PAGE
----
News / Africa

UN Members Elect 5 Countries to Security Council

FILE - United Nations Security Council.
FILE - United Nations Security Council.
Margaret Besheer
Five countries have won two-year terms on the U.N. Security Council, including two potentially controversial countries.

U.N. General Assembly President John Ashe announced the winners of the secret ballot vote. “Chad, Chile, Lithuania, Nigeria and Saudi Arabia are elected members of the Security Council for a two-year term beginning on 1 January 2014,” he said.

They will replace outgoing members Azerbaijan, Guatemala, Morocco, Pakistan and Togo.

The seats are allocated regionally, and all five candidates had been agreed upon in advance within their regional groups, so they faced no competition. But they all were required to win a two-thirds majority approval of voting U.N. member states, which they did.

Chad, Saudi Arabia and Lithuania have never served on the 15-nation council.

Two of the new members are potentially controversial.

Chad has faced U.N. scrutiny for its use of child soldiers among the ranks of its military, while Saudi Arabia regularly faces international criticism for the state of human rights, and especially women’s rights, in the oil-rich kingdom.

New York University’s Richard Gowan noted that Chad may feel it deserves a seat on the council because it played a major part in stabilization operations in Mali this year, but noted it is a very weak and corrupt state. Despite these negatives, he said Chad can still bring something productive to the council.

"I think that the council is going to spend a lot of the next two years looking at instability in the Sahel region, including Mali and Niger. Chad is a very significant military player across that region. So it may be quite central to some debates about security in Africa,” said Gowan.

The Chadian National Army has been on a U.N. watchlist for child soldiers since 2009, and in 2011 signed a U.N. action plan setting a timetable for the release and reintegration of underage recruits, as well as measures to prevent future recruitment.

Gowan said Saudi Arabia has been very active on the Syrian crisis at the United Nations, often using their economic and energy muscle to pressure council members to take a hardline against the Syrian regime. He said that aggressive diplomacy likely will continue once Saudi Arabia joins the Security Council and may extend to other areas.

“The Saudis are accused of fueling the war in Syria. It is clear that Riyadh is increasingly unhappy with American policy toward Iran," said Gowan. "So although the Saudis are typically seen as close allies of the U.S., they may frequently clash with the Americans over the Middle East at the U.N.”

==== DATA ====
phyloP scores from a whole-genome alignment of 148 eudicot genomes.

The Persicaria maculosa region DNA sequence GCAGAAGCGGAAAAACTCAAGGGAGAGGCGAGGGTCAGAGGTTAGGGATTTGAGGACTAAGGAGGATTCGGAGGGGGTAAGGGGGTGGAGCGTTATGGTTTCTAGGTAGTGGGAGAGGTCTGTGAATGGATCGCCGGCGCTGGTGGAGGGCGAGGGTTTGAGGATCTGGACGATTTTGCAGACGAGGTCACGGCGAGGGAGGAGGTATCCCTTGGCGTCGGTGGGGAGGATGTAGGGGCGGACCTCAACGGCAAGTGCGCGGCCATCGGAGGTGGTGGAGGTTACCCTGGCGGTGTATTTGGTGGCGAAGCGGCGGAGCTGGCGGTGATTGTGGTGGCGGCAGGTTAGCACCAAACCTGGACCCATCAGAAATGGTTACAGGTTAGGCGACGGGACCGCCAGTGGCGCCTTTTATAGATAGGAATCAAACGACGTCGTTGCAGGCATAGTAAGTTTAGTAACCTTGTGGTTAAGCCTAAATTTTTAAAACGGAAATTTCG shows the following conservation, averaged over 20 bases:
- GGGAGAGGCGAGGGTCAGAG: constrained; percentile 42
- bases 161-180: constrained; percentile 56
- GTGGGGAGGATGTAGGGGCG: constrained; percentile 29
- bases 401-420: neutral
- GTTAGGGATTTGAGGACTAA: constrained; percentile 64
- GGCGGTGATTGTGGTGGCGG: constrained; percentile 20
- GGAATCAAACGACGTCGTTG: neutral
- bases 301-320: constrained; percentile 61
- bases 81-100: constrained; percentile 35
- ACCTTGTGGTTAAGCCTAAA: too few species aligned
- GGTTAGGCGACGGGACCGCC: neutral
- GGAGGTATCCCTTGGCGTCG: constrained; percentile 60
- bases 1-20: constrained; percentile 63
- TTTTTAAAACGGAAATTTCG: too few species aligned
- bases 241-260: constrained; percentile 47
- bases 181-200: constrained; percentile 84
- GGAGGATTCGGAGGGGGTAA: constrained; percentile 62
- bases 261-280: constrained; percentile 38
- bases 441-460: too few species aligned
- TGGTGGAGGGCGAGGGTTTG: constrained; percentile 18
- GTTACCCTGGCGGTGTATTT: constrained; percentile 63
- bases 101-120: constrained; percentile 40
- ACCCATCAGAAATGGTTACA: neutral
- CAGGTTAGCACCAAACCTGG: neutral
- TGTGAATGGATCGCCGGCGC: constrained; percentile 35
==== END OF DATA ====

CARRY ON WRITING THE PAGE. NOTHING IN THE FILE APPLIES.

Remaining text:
Saudi U.N. Ambassador Abdallah Al-Mouallimi told reporters after the vote that Riyadh supports the Syrian people in their struggle to achieve freedom, prosperity and unity. Aside from Syria, though, he said there is another issue that is very significant for Saudi Arabia.

"But equally important, if not more so in our opinion, is the Palestinian issue. Because we believe the Palestinian issue is the core issue of the difficulties in the Middle East, and we hope that we will be able to work with the other members of the council to achieve a peaceful resolution and to enable the Palestinians to  establish their independent state on the territories occupied in June 1967, with East Jerusalem as the legitimate capital of the state of Palestine,” said Al-Mouallimi.

Nigerian Foreign Minister Viola Onwuliri welcomed her country's return to the council for a fifth term in 53 years, saying it is a show of international confidence in Nigeria. She said Nigeria would not disappoint anybody, especially not Africa.

“We are coming come to the U.N. Security Council to talk about international peace and security, also coming with our own experiences, we will talk for Africa," said Onwuliri. "We need to have a strong voice to help the U.N. to deal with issues in Africa, since the African issues are majority of issues facing the U.N. Security Council today.”

The new council members will begin their terms on January 1. They will join the five permanent council members: China, France, Russia, Britain and the United States. The five other non-permanent members are Argentina, Australia, Luxembourg, South Korea and Rwanda.

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